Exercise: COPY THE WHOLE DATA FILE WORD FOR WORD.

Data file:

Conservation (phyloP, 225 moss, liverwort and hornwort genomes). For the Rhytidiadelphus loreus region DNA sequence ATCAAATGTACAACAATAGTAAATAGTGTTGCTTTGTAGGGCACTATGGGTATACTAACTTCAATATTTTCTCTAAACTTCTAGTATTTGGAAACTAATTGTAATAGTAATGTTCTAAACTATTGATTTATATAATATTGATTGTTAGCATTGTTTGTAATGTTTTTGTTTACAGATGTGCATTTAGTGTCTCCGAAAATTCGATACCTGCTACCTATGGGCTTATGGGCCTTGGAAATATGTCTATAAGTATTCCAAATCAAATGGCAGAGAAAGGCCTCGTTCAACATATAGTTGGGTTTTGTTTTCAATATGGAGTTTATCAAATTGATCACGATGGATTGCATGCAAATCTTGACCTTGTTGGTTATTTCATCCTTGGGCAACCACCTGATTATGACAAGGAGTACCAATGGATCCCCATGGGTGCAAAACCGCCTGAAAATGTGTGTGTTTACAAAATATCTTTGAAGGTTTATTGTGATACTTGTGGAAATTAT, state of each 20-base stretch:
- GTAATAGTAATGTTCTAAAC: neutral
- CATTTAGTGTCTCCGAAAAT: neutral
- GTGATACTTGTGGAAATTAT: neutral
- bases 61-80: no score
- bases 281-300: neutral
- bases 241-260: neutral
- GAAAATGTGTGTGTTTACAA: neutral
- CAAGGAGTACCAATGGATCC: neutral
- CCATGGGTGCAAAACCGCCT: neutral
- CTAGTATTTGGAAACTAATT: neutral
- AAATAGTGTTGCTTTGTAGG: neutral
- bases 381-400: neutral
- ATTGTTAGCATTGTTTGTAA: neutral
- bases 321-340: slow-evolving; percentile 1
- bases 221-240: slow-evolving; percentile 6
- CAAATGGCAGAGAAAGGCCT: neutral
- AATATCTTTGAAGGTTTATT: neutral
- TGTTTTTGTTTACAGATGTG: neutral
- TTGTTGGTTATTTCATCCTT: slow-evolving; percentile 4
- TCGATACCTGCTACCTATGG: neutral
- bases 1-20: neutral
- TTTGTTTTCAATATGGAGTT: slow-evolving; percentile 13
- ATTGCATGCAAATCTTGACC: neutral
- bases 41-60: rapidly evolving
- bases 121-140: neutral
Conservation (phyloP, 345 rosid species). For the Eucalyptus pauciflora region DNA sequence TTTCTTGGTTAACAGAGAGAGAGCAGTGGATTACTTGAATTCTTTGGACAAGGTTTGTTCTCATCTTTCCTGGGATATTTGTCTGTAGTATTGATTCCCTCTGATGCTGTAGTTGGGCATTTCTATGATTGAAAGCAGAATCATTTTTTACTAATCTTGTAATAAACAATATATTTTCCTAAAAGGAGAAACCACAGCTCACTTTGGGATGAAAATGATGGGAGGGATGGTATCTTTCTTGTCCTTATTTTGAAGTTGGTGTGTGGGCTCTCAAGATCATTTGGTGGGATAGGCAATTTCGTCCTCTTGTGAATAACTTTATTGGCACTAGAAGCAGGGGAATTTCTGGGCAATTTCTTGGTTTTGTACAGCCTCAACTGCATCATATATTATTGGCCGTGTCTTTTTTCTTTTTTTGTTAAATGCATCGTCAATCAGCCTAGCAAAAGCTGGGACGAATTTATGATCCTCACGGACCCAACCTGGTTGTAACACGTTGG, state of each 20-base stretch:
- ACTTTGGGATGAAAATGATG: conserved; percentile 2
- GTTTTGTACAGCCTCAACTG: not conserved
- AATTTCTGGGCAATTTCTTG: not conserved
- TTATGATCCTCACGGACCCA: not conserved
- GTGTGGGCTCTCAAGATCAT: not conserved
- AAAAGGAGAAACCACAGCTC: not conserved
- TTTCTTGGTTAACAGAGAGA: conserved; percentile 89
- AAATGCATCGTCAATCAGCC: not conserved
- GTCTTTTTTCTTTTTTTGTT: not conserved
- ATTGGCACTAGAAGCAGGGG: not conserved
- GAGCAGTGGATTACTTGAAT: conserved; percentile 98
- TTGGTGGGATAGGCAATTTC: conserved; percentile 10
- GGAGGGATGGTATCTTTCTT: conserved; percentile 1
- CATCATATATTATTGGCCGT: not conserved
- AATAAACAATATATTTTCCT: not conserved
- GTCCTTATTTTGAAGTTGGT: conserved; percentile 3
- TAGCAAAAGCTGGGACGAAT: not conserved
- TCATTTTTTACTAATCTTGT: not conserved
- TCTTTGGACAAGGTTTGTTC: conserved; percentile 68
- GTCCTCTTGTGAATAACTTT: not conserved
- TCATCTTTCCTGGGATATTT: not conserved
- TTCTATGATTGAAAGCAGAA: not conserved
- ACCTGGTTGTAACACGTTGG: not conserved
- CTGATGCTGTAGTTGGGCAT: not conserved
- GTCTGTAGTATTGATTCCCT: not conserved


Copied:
Conservation (phyloP, 225 moss, liverwort and hornwort genomes). For the Rhytidiadelphus loreus region DNA sequence ATCAAATGTACAACAATAGTAAATAGTGTTGCTTTGTAGGGCACTATGGGTATACTAACTTCAATATTTTCTCTAAACTTCTAGTATTTGGAAACTAATTGTAATAGTAATGTTCTAAACTATTGATTTATATAATATTGATTGTTAGCATTGTTTGTAATGTTTTTGTTTACAGATGTGCATTTAGTGTCTCCGAAAATTCGATACCTGCTACCTATGGGCTTATGGGCCTTGGAAATATGTCTATAAGTATTCCAAATCAAATGGCAGAGAAAGGCCTCGTTCAACATATAGTTGGGTTTTGTTTTCAATATGGAGTTTATCAAATTGATCACGATGGATTGCATGCAAATCTTGACCTTGTTGGTTATTTCATCCTTGGGCAACCACCTGATTATGACAAGGAGTACCAATGGATCCCCATGGGTGCAAAACCGCCTGAAAATGTGTGTGTTTACAAAATATCTTTGAAGGTTTATTGTGATACTTGTGGAAATTAT, state of each 20-base stretch:
- GTAATAGTAATGTTCTAAAC: neutral
- CATTTAGTGTCTCCGAAAAT: neutral
- GTGATACTTGTGGAAATTAT: neutral
- bases 61-80: no score
- bases 281-300: neutral
- bases 241-260: neutral
- GAAAATGTGTGTGTTTACAA: neutral
- CAAGGAGTACCAATGGATCC: neutral
- CCATGGGTGCAAAACCGCCT: neutral
- CTAGTATTTGGAAACTAATT: neutral
- AAATAGTGTTGCTTTGTAGG: neutral
- bases 381-400: neutral
- ATTGTTAGCATTGTTTGTAA: neutral
- bases 321-340: slow-evolving; percentile 1
- bases 221-240: slow-evolving; percentile 6
- CAAATGGCAGAGAAAGGCCT: neutral
- AATATCTTTGAAGGTTTATT: neutral
- TGTTTTTGTTTACAGATGTG: neutral
- TTGTTGGTTATTTCATCCTT: slow-evolving; percentile 4
- TCGATACCTGCTACCTATGG: neutral
- bases 1-20: neutral
- TTTGTTTTCAATATGGAGTT: slow-evolving; percentile 13
- ATTGCATGCAAATCTTGACC: neutral
- bases 41-60: rapidly evolving
- bases 121-140: neutral
Conservation (phyloP, 345 rosid species). For the Eucalyptus pauciflora region DNA sequence TTTCTTGGTTAACAGAGAGAGAGCAGTGGATTACTTGAATTCTTTGGACAAGGTTTGTTCTCATCTTTCCTGGGATATTTGTCTGTAGTATTGATTCCCTCTGATGCTGTAGTTGGGCATTTCTATGATTGAAAGCAGAATCATTTTTTACTAATCTTGTAATAAACAATATATTTTCCTAAAAGGAGAAACCACAGCTCACTTTGGGATGAAAATGATGGGAGGGATGGTATCTTTCTTGTCCTTATTTTGAAGTTGGTGTGTGGGCTCTCAAGATCATTTGGTGGGATAGGCAATTTCGTCCTCTTGTGAATAACTTTATTGGCACTAGAAGCAGGGGAATTTCTGGGCAATTTCTTGGTTTTGTACAGCCTCAACTGCATCATATATTATTGGCCGTGTCTTTTTTCTTTTTTTGTTAAATGCATCGTCAATCAGCCTAGCAAAAGCTGGGACGAATTTATGATCCTCACGGACCCAACCTGGTTGTAACACGTTGG, state of each 20-base stretch:
- ACTTTGGGATGAAAATGATG: conserved; percentile 2
- GTTTTGTACAGCCTCAACTG: not conserved
- AATTTCTGGGCAATTTCTTG: not conserved
- TTATGATCCTCACGGACCCA: not conserved
- GTGTGGGCTCTCAAGATCAT: not conserved
- AAAAGGAGAAACCACAGCTC: not conserved
- TTTCTTGGTTAACAGAGAGA: conserved; percentile 89
- AAATGCATCGTCAATCAGCC: not conserved
- GTCTTTTTTCTTTTTTTGTT: not conserved
- ATTGGCACTAGAAGCAGGGG: not conserved
- GAGCAGTGGATTACTTGAAT: conserved; percentile 98
- TTGGTGGGATAGGCAATTTC: conserved; percentile 10
- GGAGGGATGGTATCTTTCTT: conserved; percentile 1
- CATCATATATTATTGGCCGT: not conserved
- AATAAACAATATATTTTCCT: not conserved
- GTCCTTATTTTGAAGTTGGT: conserved; percentile 3
- TAGCAAAAGCTGGGACGAAT: not conserved
- TCATTTTTTACTAATCTTGT: not conserved
- TCTTTGGACAAGGTTTGTTC: conserved; percentile 68
- GTCCTCTTGTGAATAACTTT: not conserved
- TCATCTTTCCTGGGATATTT: not conserved
- TTCTATGATTGAAAGCAGAA: not conserved
- ACCTGGTTGTAACACGTTGG: not conserved
- CTGATGCTGTAGTTGGGCAT: not conserved
- GTCTGTAGTATTGATTCCCT: not conserved